U.S. EPA chief: Carbon rules to lower consumer bills
WASHINGTON, June 12
WASHINGTON, June 12 (Reuters) - Environmental Protection Agency chief Gina McCarthy said on Thursday that newly proposed rules to slash carbon emissions from U.S. power plants will cut electricity bills after 2030 by forcing power plants to become more efficient.
Speaking at a forum on energy efficiency in Washington, which she likened to "preaching to the choir," McCarthy took issue with critics' claims that the EPA's clean power plan will cause consumer electricity prices to skyrocket, in part by forcing older coal-fired plants to close.
The rule, subject to a 120-day comment period, will steer investment toward renewable energy and energy efficiency companies, she said.
"I think we are going to help energy efficiency and renewable energy to get the kind of private investment we know (the industry has) deserved for a very long time," McCarthy said.
The EPA's guidelines, unveiled on June 2, proposed cutting overall U.S. carbon pollution from the power sector 30 percent by 2030 from a 2005 baseline. Each state has been assigned its own target to reduce the rate at which it pumps out carbon per megawatt of energy produced.
The proposal calls on states to draw up their own plans to achieve the reduction using measures ranging from making power plants more efficient, switching from coal to natural gas, ramping up zero-carbon energy, including nuclear, and using mechanisms such as carbon trading.
McCarthy said public opinion polls taken since the rollout showed that a bipartisan majority of Americans support the federal emissions curbs and would be willing to pay for it.
A poll conducted by The Washington Post and ABC News published on June 2 found that 70 percent of respondents supported mandatory federal limits of greenhouse gas emissions for power plants.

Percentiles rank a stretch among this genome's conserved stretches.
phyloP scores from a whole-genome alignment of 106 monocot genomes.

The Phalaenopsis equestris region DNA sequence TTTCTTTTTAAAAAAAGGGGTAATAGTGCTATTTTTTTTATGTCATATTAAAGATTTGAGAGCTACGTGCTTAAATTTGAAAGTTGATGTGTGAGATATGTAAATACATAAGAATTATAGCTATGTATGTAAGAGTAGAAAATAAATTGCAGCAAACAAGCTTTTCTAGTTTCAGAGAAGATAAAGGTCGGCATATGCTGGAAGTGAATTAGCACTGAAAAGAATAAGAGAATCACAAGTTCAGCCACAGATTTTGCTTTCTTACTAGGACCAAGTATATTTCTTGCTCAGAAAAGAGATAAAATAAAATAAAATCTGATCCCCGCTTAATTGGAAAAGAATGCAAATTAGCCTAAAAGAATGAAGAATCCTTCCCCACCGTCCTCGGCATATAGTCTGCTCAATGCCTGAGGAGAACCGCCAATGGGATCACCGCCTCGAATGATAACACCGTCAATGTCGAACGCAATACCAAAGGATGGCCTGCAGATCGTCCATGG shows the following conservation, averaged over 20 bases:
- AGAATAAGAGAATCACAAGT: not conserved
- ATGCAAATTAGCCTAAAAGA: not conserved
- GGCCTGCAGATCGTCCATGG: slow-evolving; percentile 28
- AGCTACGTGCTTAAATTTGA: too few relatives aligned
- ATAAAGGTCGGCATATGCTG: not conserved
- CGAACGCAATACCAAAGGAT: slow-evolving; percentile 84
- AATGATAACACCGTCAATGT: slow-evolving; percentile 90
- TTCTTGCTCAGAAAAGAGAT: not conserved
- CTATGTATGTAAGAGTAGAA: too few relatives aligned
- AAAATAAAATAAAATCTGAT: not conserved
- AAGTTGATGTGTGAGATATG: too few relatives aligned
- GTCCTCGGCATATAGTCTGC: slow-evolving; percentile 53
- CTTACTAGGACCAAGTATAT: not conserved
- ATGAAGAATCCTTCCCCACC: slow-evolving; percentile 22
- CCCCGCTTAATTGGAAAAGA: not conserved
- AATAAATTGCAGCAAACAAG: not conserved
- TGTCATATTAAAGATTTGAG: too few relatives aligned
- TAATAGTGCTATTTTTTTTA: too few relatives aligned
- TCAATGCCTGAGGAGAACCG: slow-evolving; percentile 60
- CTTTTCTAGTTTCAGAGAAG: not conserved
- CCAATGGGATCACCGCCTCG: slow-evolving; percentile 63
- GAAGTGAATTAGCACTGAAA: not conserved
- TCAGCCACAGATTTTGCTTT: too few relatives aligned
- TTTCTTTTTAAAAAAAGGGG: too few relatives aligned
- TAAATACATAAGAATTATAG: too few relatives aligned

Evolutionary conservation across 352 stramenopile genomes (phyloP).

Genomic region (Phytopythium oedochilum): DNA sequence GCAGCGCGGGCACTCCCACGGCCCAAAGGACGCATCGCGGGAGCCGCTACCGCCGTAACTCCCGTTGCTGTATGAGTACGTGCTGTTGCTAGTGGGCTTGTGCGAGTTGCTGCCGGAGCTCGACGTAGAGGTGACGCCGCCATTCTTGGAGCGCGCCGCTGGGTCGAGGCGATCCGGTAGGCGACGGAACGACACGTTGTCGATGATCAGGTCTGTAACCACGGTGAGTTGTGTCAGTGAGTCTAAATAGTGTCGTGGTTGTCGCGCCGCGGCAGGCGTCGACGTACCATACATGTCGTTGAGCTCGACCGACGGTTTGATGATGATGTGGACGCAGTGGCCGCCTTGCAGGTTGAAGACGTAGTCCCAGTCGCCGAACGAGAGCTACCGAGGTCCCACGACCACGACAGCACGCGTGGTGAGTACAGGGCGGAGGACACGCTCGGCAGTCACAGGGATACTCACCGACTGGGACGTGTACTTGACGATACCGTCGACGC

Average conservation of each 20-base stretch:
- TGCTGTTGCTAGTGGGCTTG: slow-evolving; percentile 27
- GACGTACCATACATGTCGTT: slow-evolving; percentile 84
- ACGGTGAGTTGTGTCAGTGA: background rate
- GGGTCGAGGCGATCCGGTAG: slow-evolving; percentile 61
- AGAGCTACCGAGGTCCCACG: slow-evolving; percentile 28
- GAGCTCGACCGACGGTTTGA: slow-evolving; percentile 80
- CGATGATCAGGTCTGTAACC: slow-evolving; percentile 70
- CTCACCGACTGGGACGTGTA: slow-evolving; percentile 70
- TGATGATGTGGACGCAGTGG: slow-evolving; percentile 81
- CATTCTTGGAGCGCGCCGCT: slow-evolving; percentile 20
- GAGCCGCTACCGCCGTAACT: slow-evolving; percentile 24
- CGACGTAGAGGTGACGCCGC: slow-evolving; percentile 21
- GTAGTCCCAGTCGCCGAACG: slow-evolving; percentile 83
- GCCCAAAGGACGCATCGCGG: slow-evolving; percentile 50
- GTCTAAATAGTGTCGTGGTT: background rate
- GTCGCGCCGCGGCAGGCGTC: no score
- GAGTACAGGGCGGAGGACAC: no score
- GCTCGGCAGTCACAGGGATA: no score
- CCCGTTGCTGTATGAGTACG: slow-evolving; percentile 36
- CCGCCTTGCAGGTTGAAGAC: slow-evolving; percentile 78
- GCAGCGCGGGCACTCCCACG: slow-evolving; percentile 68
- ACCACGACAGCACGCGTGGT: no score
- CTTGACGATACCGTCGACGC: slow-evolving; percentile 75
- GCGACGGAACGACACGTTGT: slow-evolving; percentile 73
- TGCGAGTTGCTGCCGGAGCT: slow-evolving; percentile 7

In that survey, 57 percent of Republicans, 76 percent of independents and 79 percent of Democrats supported state-set curbs on carbon emissions.
McCarthy said the regulation would create business opportunities that would benefit "the consumers we care about and the public we serve," and turn them into "believers of what we are going to do on climate change."
Other surveys suggest the EPA regulations could be more of a problem for Democrats in November's midterm elections.
A poll published on Thursday and conducted by the National Mining Association, a lobbying group, focused on eight states that are major producers or users of coal.
It found that 55 percent of respondents were more likely to oppose a candidate for the U.S. Senate that supports the new rule.
The poll was conducted by Magellan Strategies, a firm often used by Republican candidates. Among the poll questions, it asked registered voters whether it was more important for President Barack Obama to focus on climate rules or on job growth.
Rich Nolan, NMA vice president of government affairs, said the group would use results in its message to coal communities heading into the elections. (Reporting by Valerie Volcovici, editing by Ros Krasny and G Crosse)